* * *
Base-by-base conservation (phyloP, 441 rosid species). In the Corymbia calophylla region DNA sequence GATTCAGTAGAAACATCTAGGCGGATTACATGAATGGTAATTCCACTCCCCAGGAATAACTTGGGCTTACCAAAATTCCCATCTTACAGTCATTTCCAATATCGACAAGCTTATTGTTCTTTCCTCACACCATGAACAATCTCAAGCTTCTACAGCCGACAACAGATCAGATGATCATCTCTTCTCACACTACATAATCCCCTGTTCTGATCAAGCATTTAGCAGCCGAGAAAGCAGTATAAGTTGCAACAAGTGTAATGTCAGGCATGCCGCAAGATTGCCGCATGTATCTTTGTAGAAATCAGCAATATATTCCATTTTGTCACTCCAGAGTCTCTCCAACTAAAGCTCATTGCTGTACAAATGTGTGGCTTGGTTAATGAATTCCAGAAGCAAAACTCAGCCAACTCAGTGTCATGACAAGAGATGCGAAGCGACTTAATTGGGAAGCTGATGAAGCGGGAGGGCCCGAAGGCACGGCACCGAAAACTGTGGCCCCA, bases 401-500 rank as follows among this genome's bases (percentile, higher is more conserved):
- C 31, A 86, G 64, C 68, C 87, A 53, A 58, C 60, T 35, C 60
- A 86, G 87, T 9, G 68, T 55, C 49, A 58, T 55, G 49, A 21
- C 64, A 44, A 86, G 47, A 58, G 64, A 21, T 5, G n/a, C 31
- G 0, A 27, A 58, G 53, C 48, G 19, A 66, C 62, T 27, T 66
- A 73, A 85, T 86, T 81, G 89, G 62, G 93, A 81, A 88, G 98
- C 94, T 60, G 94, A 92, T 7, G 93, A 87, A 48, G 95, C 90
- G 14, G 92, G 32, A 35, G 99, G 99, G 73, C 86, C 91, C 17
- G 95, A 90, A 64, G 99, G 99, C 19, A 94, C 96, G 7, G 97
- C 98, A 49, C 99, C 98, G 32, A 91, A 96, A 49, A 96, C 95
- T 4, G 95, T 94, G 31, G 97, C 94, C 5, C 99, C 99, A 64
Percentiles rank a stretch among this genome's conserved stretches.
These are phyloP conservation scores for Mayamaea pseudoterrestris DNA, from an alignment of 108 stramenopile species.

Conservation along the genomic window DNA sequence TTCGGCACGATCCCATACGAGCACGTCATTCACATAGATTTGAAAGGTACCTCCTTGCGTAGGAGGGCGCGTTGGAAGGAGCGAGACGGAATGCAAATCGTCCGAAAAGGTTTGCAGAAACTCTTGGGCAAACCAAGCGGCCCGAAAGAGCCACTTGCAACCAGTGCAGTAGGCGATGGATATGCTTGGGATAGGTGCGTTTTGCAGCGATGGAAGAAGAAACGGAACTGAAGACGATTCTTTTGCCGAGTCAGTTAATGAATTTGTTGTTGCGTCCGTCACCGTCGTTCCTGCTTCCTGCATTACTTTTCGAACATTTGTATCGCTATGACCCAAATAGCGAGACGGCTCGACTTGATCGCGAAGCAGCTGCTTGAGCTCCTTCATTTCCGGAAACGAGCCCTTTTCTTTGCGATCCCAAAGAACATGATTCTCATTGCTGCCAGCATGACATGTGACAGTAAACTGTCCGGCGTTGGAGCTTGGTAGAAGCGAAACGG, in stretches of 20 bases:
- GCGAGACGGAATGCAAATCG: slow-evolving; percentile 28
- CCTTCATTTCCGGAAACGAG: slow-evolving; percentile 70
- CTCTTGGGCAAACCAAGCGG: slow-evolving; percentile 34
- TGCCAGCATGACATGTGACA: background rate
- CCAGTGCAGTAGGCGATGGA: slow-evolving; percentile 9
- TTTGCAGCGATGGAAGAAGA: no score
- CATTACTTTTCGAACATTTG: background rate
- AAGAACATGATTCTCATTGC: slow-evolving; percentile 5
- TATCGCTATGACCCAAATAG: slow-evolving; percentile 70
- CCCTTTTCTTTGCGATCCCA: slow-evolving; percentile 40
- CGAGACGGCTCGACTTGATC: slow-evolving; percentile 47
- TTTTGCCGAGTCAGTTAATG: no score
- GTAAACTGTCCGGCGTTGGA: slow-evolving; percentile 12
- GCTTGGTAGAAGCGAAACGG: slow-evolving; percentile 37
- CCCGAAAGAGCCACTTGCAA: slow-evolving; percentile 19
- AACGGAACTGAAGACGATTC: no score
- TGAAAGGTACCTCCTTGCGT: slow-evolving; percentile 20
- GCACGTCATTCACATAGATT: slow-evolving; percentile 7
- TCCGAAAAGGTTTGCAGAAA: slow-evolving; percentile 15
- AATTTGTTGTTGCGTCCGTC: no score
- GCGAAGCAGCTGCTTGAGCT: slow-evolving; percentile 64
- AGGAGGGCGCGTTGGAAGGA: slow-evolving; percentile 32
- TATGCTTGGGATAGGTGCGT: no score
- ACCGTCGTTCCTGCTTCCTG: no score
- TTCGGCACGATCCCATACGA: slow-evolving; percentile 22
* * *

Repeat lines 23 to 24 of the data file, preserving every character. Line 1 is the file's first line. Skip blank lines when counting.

- TATCGCTATGACCCAAATAG: slow-evolving; percentile 70
- CCCTTTTCTTTGCGATCCCA: slow-evolving; percentile 40